Ethylene Oxide

Ethylene oxide (EtO) is a colorless, flammable gas widely used as a sterilizing agent in various industries, including the medical, pharmaceutical, chemical, and agricultural sectors. Due to its potential health risks, the Environmental Protection Agency (EPA) has established strict regulations to limit EtO emissions and maintain air quality. In this blog, we will discuss the key users of EtO, the impact of these regulations on air quality, the importance of using advanced detection methods like the phx42 FID to find leaks, and the necessity of continuing to monitor and enforce these standards.

1. Who Uses Ethylene Oxide and Its Health Risks

EtO is primarily used by several industries:

a. Medical and Pharmaceutical Industries:

EtO is a highly effective sterilizing agent, making it a popular choice for sterilizing medical equipment and pharmaceutical products that cannot withstand high temperatures or moisture. This includes items such as surgical instruments, sutures, catheters, and implantable medical devices.

b. Chemical Industry:

EtO is used as a precursor to produce ethylene glycol, a critical component in the manufacturing of products like antifreeze, polyester fibers, and plastic bottles. It is also used to manufacture other chemicals, such as surfactants, detergents, and adhesives.

c. Agriculture:

In some cases, EtO is used to fumigate and sterilize agricultural products, like spices and grains, to eliminate bacteria, fungi, and pests.

d. Food Packaging:

While less common, EtO may also be used to sterilize certain types of food packaging materials that are sensitive to heat or moisture.
EtO is classified as a carcinogenic substance, with long-term exposure linked to an increased risk of certain types of cancer, including leukemia and lymphomas. Additionally, acute exposure can cause respiratory irritation, headache, dizziness, and other neurological symptoms. Given these potential health impacts, it is crucial to regulate EtO emissions to protect both the environment and public health.

2. EPA Regulations on EtO Emissions

In 2008, the EPA revised the National Emission Standards for Hazardous Air Pollutants (NESHAP) to further limit EtO emissions from industrial sources. The 2008 regulations established stringent control measures for EtO emissions, including requirements for control devices, monitoring, recordkeeping, and reporting.

In response to growing concerns about the potential health risks of EtO exposure, the EPA has continued to strengthen its regulatory framework. In 2016, the EPA’s Integrated Risk Information System (IRIS) program updated its risk assessment for EtO, significantly lowering the acceptable exposure level.

3. The Impact of Regulations on Air Quality

Since the implementation of stricter EPA regulations, there has been a significant decrease in EtO emissions. Monitoring data indicates that facilities subject to NESHAP requirements have achieved substantial emission reductions, resulting in improved air quality in surrounding communities.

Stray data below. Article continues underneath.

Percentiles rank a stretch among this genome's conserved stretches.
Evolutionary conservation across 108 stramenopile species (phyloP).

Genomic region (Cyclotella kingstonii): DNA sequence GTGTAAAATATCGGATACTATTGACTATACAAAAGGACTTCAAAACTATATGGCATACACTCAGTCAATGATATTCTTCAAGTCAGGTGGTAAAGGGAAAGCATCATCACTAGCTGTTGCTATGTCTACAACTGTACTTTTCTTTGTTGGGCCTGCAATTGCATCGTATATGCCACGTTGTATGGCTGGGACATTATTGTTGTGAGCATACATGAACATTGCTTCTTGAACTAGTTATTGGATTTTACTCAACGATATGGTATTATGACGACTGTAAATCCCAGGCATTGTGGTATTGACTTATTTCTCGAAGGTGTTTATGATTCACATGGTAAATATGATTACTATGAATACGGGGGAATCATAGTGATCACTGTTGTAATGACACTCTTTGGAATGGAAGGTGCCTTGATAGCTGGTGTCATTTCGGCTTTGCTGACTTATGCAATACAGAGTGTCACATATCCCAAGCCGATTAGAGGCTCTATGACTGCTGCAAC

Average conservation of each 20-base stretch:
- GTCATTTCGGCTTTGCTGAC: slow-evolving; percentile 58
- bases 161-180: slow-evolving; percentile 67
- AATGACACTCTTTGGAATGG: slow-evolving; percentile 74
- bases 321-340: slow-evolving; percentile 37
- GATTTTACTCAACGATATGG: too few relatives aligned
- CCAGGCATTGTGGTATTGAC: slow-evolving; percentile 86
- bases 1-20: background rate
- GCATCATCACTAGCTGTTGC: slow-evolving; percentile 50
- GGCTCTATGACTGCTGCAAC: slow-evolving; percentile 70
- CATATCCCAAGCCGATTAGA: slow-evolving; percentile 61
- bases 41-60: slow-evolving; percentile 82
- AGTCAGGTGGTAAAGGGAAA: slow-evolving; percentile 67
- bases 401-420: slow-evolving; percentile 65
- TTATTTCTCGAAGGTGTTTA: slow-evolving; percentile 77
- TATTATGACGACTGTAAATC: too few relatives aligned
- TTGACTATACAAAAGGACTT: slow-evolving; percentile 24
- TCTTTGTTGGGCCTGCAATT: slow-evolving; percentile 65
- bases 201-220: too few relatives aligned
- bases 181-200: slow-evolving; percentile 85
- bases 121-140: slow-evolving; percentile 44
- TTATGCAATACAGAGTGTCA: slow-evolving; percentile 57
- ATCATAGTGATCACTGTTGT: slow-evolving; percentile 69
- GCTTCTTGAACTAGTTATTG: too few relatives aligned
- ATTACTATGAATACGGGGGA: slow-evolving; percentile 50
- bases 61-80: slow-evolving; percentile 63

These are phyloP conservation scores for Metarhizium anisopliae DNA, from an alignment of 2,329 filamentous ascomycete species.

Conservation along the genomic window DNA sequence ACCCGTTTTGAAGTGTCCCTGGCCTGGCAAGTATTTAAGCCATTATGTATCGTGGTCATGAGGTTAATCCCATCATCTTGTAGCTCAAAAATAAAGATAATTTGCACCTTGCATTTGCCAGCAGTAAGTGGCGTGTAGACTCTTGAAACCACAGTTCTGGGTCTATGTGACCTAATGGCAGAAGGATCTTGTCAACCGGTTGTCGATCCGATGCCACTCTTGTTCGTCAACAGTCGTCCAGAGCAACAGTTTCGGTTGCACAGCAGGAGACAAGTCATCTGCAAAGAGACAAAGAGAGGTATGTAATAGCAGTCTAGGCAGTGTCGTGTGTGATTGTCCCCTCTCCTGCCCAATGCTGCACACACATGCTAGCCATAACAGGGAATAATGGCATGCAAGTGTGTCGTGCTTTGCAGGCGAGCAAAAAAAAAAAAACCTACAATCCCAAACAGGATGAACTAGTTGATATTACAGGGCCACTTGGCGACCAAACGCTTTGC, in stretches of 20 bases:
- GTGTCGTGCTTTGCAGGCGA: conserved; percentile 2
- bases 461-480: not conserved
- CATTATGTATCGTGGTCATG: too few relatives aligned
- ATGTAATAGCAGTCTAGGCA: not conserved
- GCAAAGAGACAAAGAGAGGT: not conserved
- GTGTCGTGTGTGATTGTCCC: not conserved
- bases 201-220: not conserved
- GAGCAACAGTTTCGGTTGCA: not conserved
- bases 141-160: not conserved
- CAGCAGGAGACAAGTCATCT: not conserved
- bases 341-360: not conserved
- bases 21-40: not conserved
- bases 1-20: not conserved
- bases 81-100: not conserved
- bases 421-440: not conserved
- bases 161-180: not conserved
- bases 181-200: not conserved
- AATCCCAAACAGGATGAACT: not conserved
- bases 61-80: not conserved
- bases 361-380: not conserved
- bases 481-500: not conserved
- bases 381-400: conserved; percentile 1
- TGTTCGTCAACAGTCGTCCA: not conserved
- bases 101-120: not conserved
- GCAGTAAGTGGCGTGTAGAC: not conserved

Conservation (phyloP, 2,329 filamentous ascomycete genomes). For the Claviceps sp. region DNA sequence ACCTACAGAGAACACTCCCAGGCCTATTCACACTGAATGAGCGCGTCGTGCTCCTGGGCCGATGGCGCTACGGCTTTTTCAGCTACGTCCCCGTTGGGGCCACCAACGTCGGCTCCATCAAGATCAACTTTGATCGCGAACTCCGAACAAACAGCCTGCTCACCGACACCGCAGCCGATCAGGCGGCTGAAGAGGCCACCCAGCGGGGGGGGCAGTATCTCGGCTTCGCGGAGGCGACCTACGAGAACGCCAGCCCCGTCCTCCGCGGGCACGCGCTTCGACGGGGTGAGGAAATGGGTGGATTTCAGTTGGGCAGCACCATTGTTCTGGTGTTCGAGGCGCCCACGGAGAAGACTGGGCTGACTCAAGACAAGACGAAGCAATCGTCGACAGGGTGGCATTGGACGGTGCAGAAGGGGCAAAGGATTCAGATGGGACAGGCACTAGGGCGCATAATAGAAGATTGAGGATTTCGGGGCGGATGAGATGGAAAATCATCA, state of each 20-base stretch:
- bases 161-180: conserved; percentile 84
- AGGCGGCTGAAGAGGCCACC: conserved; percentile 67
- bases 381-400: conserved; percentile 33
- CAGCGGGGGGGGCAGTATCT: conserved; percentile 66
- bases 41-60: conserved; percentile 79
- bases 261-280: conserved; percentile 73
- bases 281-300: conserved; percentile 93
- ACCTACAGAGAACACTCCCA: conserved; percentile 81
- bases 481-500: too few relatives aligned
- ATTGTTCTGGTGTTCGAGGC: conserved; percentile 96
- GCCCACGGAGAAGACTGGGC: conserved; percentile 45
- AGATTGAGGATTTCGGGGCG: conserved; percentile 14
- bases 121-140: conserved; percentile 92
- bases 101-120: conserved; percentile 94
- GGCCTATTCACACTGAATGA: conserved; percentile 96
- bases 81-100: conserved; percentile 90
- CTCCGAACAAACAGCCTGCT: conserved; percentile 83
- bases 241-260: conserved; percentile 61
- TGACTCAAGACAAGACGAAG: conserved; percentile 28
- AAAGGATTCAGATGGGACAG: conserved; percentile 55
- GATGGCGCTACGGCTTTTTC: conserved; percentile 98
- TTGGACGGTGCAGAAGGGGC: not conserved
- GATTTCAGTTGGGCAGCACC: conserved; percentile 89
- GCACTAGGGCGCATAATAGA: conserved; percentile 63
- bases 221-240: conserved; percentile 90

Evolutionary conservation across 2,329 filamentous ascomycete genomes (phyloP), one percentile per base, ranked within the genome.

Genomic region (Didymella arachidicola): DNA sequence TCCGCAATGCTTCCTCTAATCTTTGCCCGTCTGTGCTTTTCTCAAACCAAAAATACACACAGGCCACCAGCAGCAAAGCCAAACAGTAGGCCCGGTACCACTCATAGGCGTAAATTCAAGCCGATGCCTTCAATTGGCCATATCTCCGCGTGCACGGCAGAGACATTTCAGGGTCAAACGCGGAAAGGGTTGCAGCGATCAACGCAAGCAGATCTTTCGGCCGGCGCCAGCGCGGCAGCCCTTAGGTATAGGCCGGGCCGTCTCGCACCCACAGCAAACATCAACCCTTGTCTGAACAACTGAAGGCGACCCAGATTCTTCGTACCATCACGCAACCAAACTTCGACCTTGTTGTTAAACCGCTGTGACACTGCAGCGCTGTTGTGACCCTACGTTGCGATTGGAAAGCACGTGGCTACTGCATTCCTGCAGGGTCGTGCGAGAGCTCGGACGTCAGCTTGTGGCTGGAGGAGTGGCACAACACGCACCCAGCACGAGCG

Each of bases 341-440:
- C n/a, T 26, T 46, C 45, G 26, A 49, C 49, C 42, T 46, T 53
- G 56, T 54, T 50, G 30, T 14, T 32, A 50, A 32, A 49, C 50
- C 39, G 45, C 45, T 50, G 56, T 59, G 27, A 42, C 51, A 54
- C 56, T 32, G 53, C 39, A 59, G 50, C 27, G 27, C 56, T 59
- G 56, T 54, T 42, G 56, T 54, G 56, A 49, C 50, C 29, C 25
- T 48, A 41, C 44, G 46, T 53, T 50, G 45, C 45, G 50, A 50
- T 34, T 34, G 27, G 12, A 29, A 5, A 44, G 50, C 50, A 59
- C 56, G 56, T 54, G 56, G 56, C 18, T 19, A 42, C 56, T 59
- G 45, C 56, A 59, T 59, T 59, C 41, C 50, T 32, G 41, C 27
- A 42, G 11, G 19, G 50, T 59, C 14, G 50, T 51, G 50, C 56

In addition to federal regulations, some states have adopted even more stringent standards for EtO emissions. This has led to further reductions in emissions and improvements in air quality at the state level.

4. Using phx42 FID to Detect Leaks and Limit Exposure

The phx42 Flame Ionization Detector (FID) is an advanced leak detection technology that helps industries reduce EtO emissions and limit human exposure to this hazardous substance. The device works by detecting organic compounds like EtO in the air and providing accurate, real-time measurements of their concentrations.

By utilizing the phx42 FID to identify and locate leaks in the equipment and processes that handle EtO, industries can quickly address and repair these issues, minimizing the release of EtO into the environment. This, in turn, leads to reduced emissions and improved air quality, thus protecting the health of workers and surrounding communities.

The use of advanced detection technologies like the phx42 FID is essential in ensuring the effectiveness of EPA regulations and meeting emission reduction goals. Moreover, these tools contribute to the ongoing efforts of industries to minimize their environmental impact and protect public health.


EPA regulations on EtO emissions have had a significant positive impact on air quality and public health. By establishing strict standards and consistently enforcing them, the EPA has been successful in reducing EtO emissions and limiting human exposure to this hazardous substance. The use of advanced leak detection technologies, such as the phx42 FID, plays a crucial role in identifying and mitigating EtO emissions, contributing to improved air quality and a safer environment. It is essential to continue monitoring and enforcing these regulations to maintain and enhance the progress achieved in air quality improvement, ensuring a healthier future for all.